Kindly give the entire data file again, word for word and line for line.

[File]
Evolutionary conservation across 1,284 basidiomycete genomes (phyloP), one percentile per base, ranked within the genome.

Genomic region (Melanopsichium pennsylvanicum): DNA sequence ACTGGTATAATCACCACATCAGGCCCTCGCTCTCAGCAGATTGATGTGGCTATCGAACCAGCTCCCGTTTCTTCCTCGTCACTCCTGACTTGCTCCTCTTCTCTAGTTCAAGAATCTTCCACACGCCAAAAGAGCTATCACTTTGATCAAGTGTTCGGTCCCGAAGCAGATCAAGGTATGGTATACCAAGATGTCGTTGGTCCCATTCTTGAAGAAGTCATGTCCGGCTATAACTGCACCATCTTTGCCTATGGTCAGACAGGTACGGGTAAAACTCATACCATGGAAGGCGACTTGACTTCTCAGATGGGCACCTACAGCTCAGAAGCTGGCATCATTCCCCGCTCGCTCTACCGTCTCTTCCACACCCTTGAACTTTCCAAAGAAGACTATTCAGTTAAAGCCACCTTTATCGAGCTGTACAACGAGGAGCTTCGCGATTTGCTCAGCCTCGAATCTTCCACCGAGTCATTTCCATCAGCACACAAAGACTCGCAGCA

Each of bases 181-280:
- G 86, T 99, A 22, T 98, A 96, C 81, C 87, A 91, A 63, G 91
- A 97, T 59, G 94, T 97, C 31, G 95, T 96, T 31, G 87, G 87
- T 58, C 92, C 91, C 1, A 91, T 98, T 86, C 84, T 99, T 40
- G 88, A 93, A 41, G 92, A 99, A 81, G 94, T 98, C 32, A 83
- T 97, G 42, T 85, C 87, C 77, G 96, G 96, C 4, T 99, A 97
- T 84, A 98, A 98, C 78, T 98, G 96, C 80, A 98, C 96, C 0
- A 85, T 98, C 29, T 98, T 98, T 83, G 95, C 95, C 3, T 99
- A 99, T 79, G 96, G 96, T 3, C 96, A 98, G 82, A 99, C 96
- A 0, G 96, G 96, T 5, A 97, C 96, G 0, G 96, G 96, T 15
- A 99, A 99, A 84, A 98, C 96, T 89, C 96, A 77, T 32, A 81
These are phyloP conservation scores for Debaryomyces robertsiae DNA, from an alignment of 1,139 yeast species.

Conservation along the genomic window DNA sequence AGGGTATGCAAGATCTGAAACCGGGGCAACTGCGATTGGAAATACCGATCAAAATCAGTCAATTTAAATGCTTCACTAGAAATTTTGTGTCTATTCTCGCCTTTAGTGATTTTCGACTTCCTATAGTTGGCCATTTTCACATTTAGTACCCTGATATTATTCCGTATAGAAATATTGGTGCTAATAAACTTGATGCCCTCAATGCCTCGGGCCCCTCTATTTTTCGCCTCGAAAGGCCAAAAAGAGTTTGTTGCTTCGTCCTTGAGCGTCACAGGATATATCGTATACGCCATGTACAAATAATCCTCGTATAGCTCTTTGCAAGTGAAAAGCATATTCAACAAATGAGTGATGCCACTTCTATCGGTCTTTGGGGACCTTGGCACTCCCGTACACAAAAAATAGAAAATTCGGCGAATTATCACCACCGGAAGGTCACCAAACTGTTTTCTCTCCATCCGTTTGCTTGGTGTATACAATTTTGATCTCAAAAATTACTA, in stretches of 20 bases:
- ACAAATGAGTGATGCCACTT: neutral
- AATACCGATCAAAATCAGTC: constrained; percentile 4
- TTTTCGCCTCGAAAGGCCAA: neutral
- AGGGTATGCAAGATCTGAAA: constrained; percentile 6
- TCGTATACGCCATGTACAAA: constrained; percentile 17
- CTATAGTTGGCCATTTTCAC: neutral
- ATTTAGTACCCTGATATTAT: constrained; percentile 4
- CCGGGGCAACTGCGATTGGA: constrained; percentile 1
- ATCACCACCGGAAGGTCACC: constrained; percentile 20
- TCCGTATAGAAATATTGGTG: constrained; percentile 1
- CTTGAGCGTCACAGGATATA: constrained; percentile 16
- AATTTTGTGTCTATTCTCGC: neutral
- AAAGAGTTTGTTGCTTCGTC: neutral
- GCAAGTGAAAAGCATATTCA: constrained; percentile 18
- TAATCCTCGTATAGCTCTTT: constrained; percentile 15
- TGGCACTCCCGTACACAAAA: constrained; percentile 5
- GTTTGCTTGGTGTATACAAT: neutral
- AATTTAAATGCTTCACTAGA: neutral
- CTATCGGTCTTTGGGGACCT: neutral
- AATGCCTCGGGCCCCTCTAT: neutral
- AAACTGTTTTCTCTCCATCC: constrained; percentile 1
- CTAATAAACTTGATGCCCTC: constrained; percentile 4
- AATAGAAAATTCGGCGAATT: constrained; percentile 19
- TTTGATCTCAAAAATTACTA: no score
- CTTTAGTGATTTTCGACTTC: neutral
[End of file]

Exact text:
Evolutionary conservation across 1,284 basidiomycete genomes (phyloP), one percentile per base, ranked within the genome.

Genomic region (Melanopsichium pennsylvanicum): DNA sequence ACTGGTATAATCACCACATCAGGCCCTCGCTCTCAGCAGATTGATGTGGCTATCGAACCAGCTCCCGTTTCTTCCTCGTCACTCCTGACTTGCTCCTCTTCTCTAGTTCAAGAATCTTCCACACGCCAAAAGAGCTATCACTTTGATCAAGTGTTCGGTCCCGAAGCAGATCAAGGTATGGTATACCAAGATGTCGTTGGTCCCATTCTTGAAGAAGTCATGTCCGGCTATAACTGCACCATCTTTGCCTATGGTCAGACAGGTACGGGTAAAACTCATACCATGGAAGGCGACTTGACTTCTCAGATGGGCACCTACAGCTCAGAAGCTGGCATCATTCCCCGCTCGCTCTACCGTCTCTTCCACACCCTTGAACTTTCCAAAGAAGACTATTCAGTTAAAGCCACCTTTATCGAGCTGTACAACGAGGAGCTTCGCGATTTGCTCAGCCTCGAATCTTCCACCGAGTCATTTCCATCAGCACACAAAGACTCGCAGCA

Each of bases 181-280:
- G 86, T 99, A 22, T 98, A 96, C 81, C 87, A 91, A 63, G 91
- A 97, T 59, G 94, T 97, C 31, G 95, T 96, T 31, G 87, G 87
- T 58, C 92, C 91, C 1, A 91, T 98, T 86, C 84, T 99, T 40
- G 88, A 93, A 41, G 92, A 99, A 81, G 94, T 98, C 32, A 83
- T 97, G 42, T 85, C 87, C 77, G 96, G 96, C 4, T 99, A 97
- T 84, A 98, A 98, C 78, T 98, G 96, C 80, A 98, C 96, C 0
- A 85, T 98, C 29, T 98, T 98, T 83, G 95, C 95, C 3, T 99
- A 99, T 79, G 96, G 96, T 3, C 96, A 98, G 82, A 99, C 96
- A 0, G 96, G 96, T 5, A 97, C 96, G 0, G 96, G 96, T 15
- A 99, A 99, A 84, A 98, C 96, T 89, C 96, A 77, T 32, A 81
These are phyloP conservation scores for Debaryomyces robertsiae DNA, from an alignment of 1,139 yeast species.

Conservation along the genomic window DNA sequence AGGGTATGCAAGATCTGAAACCGGGGCAACTGCGATTGGAAATACCGATCAAAATCAGTCAATTTAAATGCTTCACTAGAAATTTTGTGTCTATTCTCGCCTTTAGTGATTTTCGACTTCCTATAGTTGGCCATTTTCACATTTAGTACCCTGATATTATTCCGTATAGAAATATTGGTGCTAATAAACTTGATGCCCTCAATGCCTCGGGCCCCTCTATTTTTCGCCTCGAAAGGCCAAAAAGAGTTTGTTGCTTCGTCCTTGAGCGTCACAGGATATATCGTATACGCCATGTACAAATAATCCTCGTATAGCTCTTTGCAAGTGAAAAGCATATTCAACAAATGAGTGATGCCACTTCTATCGGTCTTTGGGGACCTTGGCACTCCCGTACACAAAAAATAGAAAATTCGGCGAATTATCACCACCGGAAGGTCACCAAACTGTTTTCTCTCCATCCGTTTGCTTGGTGTATACAATTTTGATCTCAAAAATTACTA, in stretches of 20 bases:
- ACAAATGAGTGATGCCACTT: neutral
- AATACCGATCAAAATCAGTC: constrained; percentile 4
- TTTTCGCCTCGAAAGGCCAA: neutral
- AGGGTATGCAAGATCTGAAA: constrained; percentile 6
- TCGTATACGCCATGTACAAA: constrained; percentile 17
- CTATAGTTGGCCATTTTCAC: neutral
- ATTTAGTACCCTGATATTAT: constrained; percentile 4
- CCGGGGCAACTGCGATTGGA: constrained; percentile 1
- ATCACCACCGGAAGGTCACC: constrained; percentile 20
- TCCGTATAGAAATATTGGTG: constrained; percentile 1
- CTTGAGCGTCACAGGATATA: constrained; percentile 16
- AATTTTGTGTCTATTCTCGC: neutral
- AAAGAGTTTGTTGCTTCGTC: neutral
- GCAAGTGAAAAGCATATTCA: constrained; percentile 18
- TAATCCTCGTATAGCTCTTT: constrained; percentile 15
- TGGCACTCCCGTACACAAAA: constrained; percentile 5
- GTTTGCTTGGTGTATACAAT: neutral
- AATTTAAATGCTTCACTAGA: neutral
- CTATCGGTCTTTGGGGACCT: neutral
- AATGCCTCGGGCCCCTCTAT: neutral
- AAACTGTTTTCTCTCCATCC: constrained; percentile 1
- CTAATAAACTTGATGCCCTC: constrained; percentile 4
- AATAGAAAATTCGGCGAATT: constrained; percentile 19
- TTTGATCTCAAAAATTACTA: no score
- CTTTAGTGATTTTCGACTTC: neutral